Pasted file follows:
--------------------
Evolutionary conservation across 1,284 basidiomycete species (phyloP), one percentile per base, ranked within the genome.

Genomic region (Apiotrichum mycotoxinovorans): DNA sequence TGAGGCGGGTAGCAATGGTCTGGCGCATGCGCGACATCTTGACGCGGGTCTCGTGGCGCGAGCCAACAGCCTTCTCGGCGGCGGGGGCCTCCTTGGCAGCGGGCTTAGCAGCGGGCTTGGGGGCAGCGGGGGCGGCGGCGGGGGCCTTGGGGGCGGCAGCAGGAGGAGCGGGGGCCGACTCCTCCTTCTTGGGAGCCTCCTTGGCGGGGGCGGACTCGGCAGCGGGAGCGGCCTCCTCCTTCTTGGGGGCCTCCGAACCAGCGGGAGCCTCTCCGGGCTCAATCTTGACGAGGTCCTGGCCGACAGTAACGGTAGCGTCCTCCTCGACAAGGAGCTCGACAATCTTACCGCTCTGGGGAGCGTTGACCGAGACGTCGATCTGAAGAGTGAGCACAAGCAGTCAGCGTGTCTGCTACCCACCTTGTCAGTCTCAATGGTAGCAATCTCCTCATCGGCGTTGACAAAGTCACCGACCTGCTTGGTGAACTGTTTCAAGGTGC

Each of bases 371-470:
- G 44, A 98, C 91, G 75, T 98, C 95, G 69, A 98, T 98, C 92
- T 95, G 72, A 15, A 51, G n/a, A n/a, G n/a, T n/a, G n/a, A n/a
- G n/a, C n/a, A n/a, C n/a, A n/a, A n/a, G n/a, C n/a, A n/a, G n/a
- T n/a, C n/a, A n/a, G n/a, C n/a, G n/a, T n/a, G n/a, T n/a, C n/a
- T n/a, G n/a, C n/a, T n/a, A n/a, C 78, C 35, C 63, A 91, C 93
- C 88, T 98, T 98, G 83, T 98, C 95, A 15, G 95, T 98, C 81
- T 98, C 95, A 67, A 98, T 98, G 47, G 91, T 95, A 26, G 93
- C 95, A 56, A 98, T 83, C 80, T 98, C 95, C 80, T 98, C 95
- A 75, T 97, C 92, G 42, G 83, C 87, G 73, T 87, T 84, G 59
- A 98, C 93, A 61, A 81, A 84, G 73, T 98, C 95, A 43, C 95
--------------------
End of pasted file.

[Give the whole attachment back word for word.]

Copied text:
Evolutionary conservation across 1,284 basidiomycete species (phyloP), one percentile per base, ranked within the genome.

Genomic region (Apiotrichum mycotoxinovorans): DNA sequence TGAGGCGGGTAGCAATGGTCTGGCGCATGCGCGACATCTTGACGCGGGTCTCGTGGCGCGAGCCAACAGCCTTCTCGGCGGCGGGGGCCTCCTTGGCAGCGGGCTTAGCAGCGGGCTTGGGGGCAGCGGGGGCGGCGGCGGGGGCCTTGGGGGCGGCAGCAGGAGGAGCGGGGGCCGACTCCTCCTTCTTGGGAGCCTCCTTGGCGGGGGCGGACTCGGCAGCGGGAGCGGCCTCCTCCTTCTTGGGGGCCTCCGAACCAGCGGGAGCCTCTCCGGGCTCAATCTTGACGAGGTCCTGGCCGACAGTAACGGTAGCGTCCTCCTCGACAAGGAGCTCGACAATCTTACCGCTCTGGGGAGCGTTGACCGAGACGTCGATCTGAAGAGTGAGCACAAGCAGTCAGCGTGTCTGCTACCCACCTTGTCAGTCTCAATGGTAGCAATCTCCTCATCGGCGTTGACAAAGTCACCGACCTGCTTGGTGAACTGTTTCAAGGTGC

Each of bases 371-470:
- G 44, A 98, C 91, G 75, T 98, C 95, G 69, A 98, T 98, C 92
- T 95, G 72, A 15, A 51, G n/a, A n/a, G n/a, T n/a, G n/a, A n/a
- G n/a, C n/a, A n/a, C n/a, A n/a, A n/a, G n/a, C n/a, A n/a, G n/a
- T n/a, C n/a, A n/a, G n/a, C n/a, G n/a, T n/a, G n/a, T n/a, C n/a
- T n/a, G n/a, C n/a, T n/a, A n/a, C 78, C 35, C 63, A 91, C 93
- C 88, T 98, T 98, G 83, T 98, C 95, A 15, G 95, T 98, C 81
- T 98, C 95, A 67, A 98, T 98, G 47, G 91, T 95, A 26, G 93
- C 95, A 56, A 98, T 83, C 80, T 98, C 95, C 80, T 98, C 95
- A 75, T 97, C 92, G 42, G 83, C 87, G 73, T 87, T 84, G 59
- A 98, C 93, A 61, A 81, A 84, G 73, T 98, C 95, A 43, C 95